Thursday, December 11, 2008

ASSURING THE BEST BOARD CHAIR AND BOARD OF DIRECTORS

One of the best friends of this Blog and of our federation system has sent me some guidance on how to achieve the best non-profit Boards and the most responsible Chair -- Assuring Accountability and Engagement. He sent the materials on to me from a University Board Seminar he attended. The points made should be studied by our federations but, most critically, by each of us who are members of the UJC Board and its Chairs and CEO -- whose reading skills have proven to be in serious doubt.

"WHAT MAKES BOARDS UNIQUE?

1. A Board only exists when it is meeting.
2. A board is an entity not a collection of individuals.
3. The authority of the Board derives from the whole, not from any individual Board member."

"WHAT IS THE 'FIDUCIARY DUTY OF THE BOARD?"

1. The Duty of OBEDIENCE
2. The Duty of CARE
3. The Duty of LOYALTY"

(Each "Duty" above is to the institution, not fealty to a transient set of leaders.)

After pointing out that "[V]olumes of research suggest that a diverse group of independent Directors with access to good information will consistently make better decisions about big picture issues...," the experts frame the question: Then why in many cases don't they?

"ONE REASON IS LACK OF UNDERSTANDING OF THE FUNCTIONAL RELATIONSHIPS BETWEEN BOARD, THE BOARD CHAIR, THE EXECUTIVE COMMITTEE, OPERATING COMMITTEES AND THEIR CHAIRS."

"1. The Board has ultimate authority.
2. The Chair is accountable to the Board.
3. The CEO reports to the Board.
4. All committees and their Chairs report to and are accountable to the Board.
5. The Executive Committee reports to and is accountable to the Board."

"Consequently," these experts in non-profit governance write, "Boards must expect and emphasize competence and accountability in all Board Members and leaders."

(An aside, at UJC there has been a fundamental and egregious breakdown in all areas of authority. The UJC Board has essentially abandoned its responsibilities to a Chair and CEO who demonstrate no sense of responsibility to their Board.)

"BOARDS AS TEAMS: Real teams don't emerge unless individuals on them take risks involving conflict, trust, inter-dependence and hard work."

"GREAT BOARDS/TEAMS

1. Have good fights -- Team harmony is in most cases apathy
2. Focus on facts or tasks
3. Multiply alternatives
4. Create common goals
5. Have great processes for problem solving and religiously follow them
6. Balance power structure
7. Seek consensus with qualifications
8. Use humor
9. Transparency."

Now, UJC's "leaders" will read 1-9 and conclude "we're doing all of this; what's Wexler's problem?" Folks, you're doing none of them.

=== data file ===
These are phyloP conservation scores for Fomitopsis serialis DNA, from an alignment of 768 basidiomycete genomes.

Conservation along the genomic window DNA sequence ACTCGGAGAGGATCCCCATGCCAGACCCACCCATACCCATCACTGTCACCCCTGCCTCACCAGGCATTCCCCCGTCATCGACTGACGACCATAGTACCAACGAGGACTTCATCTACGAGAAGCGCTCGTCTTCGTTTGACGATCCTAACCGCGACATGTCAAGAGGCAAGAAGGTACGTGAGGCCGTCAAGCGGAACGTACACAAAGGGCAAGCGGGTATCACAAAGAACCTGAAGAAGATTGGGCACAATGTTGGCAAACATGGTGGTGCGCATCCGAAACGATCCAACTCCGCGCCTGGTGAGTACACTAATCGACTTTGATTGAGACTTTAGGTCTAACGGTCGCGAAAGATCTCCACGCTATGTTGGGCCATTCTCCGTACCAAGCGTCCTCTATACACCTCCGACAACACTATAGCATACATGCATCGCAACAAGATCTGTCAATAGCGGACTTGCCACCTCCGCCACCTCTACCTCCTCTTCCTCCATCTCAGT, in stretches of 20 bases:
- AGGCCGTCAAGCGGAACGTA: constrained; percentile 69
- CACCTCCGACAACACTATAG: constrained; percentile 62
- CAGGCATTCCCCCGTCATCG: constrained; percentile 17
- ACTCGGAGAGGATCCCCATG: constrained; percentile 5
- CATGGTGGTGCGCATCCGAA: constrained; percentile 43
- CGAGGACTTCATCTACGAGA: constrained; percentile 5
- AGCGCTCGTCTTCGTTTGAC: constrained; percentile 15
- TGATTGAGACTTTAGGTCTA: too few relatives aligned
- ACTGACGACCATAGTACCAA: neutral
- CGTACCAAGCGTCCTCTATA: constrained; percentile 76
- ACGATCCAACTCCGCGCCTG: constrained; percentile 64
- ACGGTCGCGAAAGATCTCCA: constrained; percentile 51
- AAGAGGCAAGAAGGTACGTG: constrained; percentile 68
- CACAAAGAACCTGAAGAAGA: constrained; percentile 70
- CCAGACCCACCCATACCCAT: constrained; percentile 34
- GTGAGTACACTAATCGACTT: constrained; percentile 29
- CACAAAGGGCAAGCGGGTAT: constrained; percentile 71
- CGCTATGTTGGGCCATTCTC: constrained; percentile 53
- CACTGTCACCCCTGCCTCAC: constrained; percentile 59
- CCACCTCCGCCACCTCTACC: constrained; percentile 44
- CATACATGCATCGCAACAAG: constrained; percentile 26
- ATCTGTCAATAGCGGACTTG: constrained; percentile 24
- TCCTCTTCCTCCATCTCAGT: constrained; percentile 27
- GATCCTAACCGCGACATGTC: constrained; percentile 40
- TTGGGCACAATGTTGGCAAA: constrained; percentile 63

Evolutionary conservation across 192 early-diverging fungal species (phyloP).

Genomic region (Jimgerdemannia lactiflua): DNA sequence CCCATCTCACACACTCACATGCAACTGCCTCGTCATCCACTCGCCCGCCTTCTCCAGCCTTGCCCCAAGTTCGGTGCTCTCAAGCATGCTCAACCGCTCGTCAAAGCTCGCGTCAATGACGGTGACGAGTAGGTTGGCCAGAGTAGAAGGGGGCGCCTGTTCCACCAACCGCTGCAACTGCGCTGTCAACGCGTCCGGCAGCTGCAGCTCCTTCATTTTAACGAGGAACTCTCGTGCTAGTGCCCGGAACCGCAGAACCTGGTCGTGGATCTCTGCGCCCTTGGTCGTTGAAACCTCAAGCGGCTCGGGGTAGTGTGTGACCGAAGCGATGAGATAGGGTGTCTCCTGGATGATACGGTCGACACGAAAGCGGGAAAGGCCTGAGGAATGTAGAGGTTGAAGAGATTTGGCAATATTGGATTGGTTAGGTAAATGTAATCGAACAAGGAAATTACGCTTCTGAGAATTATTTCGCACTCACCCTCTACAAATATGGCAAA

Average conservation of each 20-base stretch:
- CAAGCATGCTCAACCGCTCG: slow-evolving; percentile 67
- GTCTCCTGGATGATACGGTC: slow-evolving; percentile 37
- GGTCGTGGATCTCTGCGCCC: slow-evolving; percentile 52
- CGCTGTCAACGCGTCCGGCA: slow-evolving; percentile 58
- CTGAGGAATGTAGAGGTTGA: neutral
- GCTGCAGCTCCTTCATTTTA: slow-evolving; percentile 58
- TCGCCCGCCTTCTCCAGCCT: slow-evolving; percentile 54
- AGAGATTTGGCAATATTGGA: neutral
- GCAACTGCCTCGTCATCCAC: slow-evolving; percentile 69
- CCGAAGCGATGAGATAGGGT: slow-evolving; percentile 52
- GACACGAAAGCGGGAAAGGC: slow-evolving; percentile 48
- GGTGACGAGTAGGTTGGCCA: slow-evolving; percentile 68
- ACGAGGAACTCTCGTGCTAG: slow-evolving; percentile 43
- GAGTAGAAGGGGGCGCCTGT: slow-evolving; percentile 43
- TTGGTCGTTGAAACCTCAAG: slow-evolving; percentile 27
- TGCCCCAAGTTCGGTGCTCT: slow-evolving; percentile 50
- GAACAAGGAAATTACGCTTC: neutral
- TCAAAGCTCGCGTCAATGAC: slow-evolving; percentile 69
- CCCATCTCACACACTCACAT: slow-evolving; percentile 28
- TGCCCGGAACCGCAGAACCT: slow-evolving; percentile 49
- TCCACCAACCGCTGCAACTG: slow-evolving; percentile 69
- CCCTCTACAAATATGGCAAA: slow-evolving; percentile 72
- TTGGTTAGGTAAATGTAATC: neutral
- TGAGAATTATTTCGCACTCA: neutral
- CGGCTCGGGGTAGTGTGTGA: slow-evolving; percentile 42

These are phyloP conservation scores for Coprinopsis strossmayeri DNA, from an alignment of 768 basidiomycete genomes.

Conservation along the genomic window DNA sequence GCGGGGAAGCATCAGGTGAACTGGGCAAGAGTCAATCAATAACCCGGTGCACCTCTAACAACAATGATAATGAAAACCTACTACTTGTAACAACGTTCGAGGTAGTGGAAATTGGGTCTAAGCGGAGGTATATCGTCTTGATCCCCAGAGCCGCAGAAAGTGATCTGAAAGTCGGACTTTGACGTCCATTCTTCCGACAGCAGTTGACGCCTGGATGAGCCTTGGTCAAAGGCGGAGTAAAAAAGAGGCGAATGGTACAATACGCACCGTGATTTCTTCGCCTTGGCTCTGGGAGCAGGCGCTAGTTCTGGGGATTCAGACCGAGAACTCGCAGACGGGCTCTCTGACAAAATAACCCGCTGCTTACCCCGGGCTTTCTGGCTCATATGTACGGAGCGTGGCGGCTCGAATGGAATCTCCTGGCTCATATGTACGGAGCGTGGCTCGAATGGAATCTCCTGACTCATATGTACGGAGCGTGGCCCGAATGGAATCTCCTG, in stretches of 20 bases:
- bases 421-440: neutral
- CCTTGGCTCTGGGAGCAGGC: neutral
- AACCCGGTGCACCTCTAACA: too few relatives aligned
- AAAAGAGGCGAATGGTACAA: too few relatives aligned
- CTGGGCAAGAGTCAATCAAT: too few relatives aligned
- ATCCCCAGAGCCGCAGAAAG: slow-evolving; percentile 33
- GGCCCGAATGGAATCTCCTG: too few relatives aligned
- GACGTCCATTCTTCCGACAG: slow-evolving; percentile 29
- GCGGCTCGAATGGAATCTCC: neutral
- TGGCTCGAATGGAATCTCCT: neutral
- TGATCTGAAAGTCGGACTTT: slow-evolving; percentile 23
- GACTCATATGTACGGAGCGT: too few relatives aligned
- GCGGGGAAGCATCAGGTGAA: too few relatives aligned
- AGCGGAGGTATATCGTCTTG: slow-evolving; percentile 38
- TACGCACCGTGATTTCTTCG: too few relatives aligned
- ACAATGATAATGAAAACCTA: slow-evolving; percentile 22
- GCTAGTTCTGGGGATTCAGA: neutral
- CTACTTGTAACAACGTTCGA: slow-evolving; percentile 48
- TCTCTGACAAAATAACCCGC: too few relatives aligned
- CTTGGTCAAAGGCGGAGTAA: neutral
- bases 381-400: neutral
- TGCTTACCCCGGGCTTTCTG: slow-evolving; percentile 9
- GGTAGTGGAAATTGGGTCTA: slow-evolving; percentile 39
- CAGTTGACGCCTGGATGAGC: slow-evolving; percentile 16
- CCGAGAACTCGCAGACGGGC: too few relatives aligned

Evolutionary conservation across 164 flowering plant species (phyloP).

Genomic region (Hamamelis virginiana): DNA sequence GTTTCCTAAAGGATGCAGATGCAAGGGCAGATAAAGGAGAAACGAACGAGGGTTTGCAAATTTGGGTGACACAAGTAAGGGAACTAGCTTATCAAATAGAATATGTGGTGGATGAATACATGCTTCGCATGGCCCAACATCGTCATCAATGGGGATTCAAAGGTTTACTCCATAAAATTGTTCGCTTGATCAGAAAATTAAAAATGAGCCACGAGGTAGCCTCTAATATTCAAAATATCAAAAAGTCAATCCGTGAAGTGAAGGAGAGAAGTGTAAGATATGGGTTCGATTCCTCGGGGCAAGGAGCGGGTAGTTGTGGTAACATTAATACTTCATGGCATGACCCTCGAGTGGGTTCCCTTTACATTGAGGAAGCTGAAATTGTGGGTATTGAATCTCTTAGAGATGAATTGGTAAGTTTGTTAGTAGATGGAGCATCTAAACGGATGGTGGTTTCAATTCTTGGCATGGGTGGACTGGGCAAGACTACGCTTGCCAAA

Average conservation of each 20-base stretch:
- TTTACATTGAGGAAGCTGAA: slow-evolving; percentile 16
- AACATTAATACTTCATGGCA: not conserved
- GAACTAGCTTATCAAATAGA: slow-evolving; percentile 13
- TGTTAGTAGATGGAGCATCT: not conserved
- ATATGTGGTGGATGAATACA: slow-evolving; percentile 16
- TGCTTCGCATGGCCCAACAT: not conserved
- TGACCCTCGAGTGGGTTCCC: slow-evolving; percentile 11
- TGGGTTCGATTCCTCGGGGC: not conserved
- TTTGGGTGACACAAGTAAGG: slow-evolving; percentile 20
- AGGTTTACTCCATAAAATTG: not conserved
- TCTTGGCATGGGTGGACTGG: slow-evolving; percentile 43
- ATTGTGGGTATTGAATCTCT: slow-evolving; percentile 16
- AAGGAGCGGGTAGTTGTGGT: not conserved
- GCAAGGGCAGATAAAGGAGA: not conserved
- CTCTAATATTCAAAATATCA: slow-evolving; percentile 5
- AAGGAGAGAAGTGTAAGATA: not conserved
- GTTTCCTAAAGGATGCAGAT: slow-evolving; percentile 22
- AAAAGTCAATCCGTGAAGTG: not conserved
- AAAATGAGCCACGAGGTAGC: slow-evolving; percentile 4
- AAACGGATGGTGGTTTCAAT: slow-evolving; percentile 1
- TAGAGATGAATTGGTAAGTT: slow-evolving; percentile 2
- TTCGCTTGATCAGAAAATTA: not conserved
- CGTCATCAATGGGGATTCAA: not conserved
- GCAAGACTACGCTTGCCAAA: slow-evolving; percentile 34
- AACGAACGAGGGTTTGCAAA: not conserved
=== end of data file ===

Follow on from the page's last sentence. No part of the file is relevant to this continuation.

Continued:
The authors continue:

"BOARD CHAIR RESPONSIBILITIES

1. Serve as Advisor to CEO
2. Serve (as) Advisor to Committee Chair
3. Serve as Board's Representative both internally and externally
4. Chairs Board's Executive Committee
5. Perform other tasks necessary for ensuring high levels of Board performance"

Then, the final admonition: "YOU, our Board as an Entity, are responsible for the leadership and success of (UJC)"

No one reading this and serving on UJC's Board can any longer avoid the fiduciary responsibility that comes with the position. You never could. Understand and challenge. Engage and demand.

Rwexler

5 comments:

Joe said...

I want to thank you for this post.
I am going to share it with NGO leaders I am in contact with.
It is perhaps the best text I have read on what board membership (i.e. leadership) means.
Joe Brown Leer

RWEX said...

Joe,

Thanks. I hope others will find it useful.

Richard

Leslie said...
This comment has been removed by the author.
RWEX said...

Dear Leslie,

With regard to UJC you have written it far, far better than I have or could.

Our thanks,

Richard

Leslie said...

(I deleted my former comment because I noticed a few errors.)

These guidelines for properly understanding the role of the board of directors apply not only to UJC but to each and every federation (and constituent agency). Currently our federations are sorely lacking in proper governance and it shows in the dysfunctionality of individual communities.

While application of these guidelines would be an improvement, it is not the cause of UJC's issues. The fact is UJC's owners have little real commitment to a shared UJC mission and therefore even less commitment to the strategic and programmatic manifestations of a mission.

UJC's owners must decide whether the few big federations are the sole de facto owners or it is truly shared ownership. Nobody outside the few biggies will care so long as they have no meaningful voice. Yes, that means that the biggest federations must refrain from exercising their dollar clout. That is a difficult request. But it's also necessary if the system is to work as a system for all of North America's Jewish communities.

The system must decide what it wants and commit to it or shut UJC down. Otherwise its deterioration will only continue and resources and goodwill will be wasted.

Good governance is a necessary ingredient to a functioning organization. But good governance will be impossible without agreement on a mission, objectives guided by the mission and programs designed to meet the objectives.